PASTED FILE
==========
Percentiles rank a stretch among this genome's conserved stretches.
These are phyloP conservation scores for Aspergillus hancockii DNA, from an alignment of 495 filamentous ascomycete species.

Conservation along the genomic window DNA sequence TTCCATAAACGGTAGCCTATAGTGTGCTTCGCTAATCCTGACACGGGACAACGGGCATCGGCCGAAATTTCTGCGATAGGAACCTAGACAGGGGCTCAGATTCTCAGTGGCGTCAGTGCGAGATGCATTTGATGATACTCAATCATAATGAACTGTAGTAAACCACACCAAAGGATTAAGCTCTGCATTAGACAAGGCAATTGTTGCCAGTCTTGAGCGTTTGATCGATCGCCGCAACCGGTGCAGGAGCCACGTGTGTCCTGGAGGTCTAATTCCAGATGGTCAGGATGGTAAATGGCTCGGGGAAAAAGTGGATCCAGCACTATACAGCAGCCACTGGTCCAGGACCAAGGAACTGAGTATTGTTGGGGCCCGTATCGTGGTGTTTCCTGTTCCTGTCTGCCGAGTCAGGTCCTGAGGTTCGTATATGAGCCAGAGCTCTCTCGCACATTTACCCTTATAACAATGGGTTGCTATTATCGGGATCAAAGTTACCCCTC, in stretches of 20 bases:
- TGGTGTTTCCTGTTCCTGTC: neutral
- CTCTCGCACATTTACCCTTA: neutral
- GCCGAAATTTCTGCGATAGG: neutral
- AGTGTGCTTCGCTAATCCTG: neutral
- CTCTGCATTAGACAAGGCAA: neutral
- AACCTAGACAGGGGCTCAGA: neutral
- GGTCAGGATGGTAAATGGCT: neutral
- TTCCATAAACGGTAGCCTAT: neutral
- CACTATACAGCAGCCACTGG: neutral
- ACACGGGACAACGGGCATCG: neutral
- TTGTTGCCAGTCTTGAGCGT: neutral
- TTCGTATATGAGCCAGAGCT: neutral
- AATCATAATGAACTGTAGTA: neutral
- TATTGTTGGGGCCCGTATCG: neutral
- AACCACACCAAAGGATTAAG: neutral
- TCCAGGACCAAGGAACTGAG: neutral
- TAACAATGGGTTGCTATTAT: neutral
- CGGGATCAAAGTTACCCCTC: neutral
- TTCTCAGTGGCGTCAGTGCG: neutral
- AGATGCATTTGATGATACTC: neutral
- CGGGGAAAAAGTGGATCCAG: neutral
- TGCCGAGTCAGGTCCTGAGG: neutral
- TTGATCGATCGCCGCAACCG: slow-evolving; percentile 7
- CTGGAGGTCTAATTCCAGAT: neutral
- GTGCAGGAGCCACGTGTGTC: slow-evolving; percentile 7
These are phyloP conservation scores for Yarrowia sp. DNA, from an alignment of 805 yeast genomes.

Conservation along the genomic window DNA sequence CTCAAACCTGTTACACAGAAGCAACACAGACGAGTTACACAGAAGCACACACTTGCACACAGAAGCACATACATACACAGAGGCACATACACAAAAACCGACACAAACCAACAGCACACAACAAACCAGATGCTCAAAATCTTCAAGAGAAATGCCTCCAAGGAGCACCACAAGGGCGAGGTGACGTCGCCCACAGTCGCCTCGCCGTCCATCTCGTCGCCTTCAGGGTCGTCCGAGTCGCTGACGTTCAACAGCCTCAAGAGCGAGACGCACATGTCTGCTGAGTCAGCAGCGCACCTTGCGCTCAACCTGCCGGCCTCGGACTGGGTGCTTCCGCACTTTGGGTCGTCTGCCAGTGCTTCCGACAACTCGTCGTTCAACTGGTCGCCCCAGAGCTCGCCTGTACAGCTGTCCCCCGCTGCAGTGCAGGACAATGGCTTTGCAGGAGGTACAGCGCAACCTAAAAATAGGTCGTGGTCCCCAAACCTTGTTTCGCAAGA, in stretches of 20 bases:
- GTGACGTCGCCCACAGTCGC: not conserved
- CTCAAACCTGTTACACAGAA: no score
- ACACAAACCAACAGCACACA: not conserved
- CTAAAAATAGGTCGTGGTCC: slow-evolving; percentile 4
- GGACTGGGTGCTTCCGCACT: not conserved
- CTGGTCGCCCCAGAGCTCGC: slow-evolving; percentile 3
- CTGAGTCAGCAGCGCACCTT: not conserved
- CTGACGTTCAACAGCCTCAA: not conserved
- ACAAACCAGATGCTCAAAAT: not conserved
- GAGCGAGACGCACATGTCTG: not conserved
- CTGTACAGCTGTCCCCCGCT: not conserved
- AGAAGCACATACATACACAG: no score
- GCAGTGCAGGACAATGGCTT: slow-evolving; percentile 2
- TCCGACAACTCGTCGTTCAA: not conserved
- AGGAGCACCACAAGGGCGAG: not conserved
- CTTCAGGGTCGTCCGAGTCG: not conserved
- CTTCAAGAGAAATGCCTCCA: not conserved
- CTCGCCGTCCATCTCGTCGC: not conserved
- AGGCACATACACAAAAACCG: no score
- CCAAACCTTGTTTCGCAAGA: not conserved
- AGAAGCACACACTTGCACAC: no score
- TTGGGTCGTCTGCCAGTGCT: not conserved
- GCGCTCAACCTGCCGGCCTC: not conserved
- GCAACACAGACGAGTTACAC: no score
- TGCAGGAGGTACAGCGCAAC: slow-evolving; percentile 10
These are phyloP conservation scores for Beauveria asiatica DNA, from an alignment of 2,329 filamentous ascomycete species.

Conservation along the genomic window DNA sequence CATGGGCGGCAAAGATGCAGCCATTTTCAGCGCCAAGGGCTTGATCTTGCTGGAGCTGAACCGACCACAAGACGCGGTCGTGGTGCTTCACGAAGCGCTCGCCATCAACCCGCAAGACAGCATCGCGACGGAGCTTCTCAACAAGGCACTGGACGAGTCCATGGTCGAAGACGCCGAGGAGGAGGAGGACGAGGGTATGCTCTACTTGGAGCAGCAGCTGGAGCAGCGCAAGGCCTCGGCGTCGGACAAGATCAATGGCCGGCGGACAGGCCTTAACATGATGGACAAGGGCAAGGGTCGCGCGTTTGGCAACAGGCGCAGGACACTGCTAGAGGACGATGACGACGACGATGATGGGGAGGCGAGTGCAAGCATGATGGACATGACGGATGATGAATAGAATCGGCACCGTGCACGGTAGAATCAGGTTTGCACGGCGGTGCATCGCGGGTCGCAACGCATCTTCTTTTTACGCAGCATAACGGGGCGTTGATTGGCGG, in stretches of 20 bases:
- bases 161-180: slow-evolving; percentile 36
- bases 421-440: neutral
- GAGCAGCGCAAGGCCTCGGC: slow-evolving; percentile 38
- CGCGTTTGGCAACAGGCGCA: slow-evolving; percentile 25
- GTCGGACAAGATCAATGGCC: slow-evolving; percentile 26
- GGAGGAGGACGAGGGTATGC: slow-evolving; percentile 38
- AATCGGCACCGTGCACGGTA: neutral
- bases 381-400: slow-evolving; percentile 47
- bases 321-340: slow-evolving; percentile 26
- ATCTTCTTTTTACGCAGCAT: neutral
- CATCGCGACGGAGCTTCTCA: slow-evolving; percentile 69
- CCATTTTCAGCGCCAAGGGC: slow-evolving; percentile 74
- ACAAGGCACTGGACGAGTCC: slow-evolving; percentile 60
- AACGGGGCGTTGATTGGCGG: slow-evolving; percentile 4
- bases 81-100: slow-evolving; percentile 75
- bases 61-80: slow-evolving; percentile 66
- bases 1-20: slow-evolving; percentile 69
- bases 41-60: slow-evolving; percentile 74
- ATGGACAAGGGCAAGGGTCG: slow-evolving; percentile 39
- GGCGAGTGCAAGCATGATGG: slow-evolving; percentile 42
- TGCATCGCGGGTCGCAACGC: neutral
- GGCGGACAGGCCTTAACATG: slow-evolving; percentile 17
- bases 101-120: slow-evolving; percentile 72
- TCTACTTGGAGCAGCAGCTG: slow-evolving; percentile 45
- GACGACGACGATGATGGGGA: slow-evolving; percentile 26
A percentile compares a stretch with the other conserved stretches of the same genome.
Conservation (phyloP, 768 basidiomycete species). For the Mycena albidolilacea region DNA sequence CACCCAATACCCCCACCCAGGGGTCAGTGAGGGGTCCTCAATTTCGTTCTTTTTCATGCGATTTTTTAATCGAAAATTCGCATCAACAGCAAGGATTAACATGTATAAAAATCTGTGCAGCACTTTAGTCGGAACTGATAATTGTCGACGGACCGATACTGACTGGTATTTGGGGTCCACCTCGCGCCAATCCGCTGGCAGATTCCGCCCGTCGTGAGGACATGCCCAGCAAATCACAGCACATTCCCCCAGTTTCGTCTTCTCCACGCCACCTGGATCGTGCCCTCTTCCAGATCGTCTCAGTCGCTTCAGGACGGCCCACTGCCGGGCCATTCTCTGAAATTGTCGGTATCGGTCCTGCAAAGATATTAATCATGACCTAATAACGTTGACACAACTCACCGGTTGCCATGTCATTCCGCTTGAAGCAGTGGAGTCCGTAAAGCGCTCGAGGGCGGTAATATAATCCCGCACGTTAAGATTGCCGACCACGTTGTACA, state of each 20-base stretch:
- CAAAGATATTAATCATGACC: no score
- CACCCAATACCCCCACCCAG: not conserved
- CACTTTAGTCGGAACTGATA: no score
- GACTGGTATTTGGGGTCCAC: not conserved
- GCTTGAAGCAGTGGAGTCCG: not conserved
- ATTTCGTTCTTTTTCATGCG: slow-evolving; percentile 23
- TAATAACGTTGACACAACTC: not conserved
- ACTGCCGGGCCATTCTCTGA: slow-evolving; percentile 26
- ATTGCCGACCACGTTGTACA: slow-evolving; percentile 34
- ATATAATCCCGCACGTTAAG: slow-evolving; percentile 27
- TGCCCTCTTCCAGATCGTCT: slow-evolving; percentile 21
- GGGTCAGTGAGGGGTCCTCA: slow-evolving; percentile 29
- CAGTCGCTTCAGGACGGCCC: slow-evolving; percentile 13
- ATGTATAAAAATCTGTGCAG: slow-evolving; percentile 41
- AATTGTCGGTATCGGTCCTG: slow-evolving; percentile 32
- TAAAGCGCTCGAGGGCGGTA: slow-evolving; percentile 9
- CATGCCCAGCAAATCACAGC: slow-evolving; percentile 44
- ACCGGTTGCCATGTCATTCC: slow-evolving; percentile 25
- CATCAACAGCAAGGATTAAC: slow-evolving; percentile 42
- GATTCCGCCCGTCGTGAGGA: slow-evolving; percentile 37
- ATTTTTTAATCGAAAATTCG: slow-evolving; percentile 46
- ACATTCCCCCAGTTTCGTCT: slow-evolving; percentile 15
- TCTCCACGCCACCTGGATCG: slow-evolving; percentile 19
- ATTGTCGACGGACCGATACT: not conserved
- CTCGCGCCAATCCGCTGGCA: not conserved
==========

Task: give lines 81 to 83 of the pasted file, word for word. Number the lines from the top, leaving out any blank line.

- TCTACTTGGAGCAGCAGCTG: slow-evolving; percentile 45
- GACGACGACGATGATGGGGA: slow-evolving; percentile 26
A percentile compares a stretch with the other conserved stretches of the same genome.